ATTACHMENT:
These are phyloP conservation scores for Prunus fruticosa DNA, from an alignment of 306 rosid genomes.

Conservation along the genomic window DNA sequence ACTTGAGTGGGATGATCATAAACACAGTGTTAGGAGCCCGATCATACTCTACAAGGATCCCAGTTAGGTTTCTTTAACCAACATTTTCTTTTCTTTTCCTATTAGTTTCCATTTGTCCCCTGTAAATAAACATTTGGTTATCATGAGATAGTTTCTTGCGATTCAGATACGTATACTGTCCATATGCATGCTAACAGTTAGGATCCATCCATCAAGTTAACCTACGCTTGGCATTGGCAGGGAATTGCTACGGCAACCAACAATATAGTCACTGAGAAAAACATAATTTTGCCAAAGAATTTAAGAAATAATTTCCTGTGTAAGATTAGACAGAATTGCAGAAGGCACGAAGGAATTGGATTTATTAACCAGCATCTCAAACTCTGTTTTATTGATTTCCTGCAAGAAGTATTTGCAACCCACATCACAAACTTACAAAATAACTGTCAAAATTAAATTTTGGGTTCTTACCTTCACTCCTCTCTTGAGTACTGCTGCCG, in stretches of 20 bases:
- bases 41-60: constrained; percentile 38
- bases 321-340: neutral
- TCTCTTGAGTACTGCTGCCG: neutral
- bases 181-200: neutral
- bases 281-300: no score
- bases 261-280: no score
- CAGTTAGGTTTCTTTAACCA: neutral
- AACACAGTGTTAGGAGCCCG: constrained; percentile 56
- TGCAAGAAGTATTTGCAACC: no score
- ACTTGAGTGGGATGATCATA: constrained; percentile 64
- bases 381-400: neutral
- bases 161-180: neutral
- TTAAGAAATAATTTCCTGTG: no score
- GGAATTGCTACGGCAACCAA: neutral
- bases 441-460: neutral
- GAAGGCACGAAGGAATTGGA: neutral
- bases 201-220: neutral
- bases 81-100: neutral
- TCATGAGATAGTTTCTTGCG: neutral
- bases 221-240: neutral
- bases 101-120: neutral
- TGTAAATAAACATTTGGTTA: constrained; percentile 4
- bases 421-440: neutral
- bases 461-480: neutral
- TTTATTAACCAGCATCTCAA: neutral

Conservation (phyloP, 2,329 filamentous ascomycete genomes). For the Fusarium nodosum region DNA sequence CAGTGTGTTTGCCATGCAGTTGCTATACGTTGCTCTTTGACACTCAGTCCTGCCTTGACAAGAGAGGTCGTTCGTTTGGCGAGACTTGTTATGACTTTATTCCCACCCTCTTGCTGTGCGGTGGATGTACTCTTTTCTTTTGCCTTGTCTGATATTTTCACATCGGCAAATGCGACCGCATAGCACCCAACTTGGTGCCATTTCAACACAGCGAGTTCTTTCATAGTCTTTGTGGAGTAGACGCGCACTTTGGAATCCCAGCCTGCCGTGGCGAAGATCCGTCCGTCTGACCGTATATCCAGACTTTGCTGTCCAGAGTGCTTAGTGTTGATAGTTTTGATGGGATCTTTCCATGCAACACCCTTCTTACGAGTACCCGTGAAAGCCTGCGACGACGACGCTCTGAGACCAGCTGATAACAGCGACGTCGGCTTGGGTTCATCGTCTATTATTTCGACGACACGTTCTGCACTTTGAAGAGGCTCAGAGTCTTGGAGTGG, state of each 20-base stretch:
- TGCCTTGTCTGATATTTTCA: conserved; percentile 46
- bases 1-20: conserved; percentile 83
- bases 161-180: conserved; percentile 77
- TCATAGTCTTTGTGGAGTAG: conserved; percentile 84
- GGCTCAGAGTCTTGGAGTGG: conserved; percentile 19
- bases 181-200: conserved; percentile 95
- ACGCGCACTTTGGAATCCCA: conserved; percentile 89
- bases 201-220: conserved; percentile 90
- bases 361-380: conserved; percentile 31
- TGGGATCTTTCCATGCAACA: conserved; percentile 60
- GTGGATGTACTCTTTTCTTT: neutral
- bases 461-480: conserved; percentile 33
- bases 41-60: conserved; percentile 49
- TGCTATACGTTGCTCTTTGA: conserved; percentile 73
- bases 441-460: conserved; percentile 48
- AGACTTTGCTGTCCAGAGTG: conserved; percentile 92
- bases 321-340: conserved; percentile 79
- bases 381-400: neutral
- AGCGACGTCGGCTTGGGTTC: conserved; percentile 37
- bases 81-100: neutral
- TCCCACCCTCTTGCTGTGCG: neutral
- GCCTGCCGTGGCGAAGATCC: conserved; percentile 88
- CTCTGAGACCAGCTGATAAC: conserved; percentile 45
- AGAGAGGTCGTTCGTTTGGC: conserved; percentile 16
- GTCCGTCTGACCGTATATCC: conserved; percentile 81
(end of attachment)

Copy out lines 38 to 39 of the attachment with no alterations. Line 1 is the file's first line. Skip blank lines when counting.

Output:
- TGGGATCTTTCCATGCAACA: conserved; percentile 60
- GTGGATGTACTCTTTTCTTT: neutral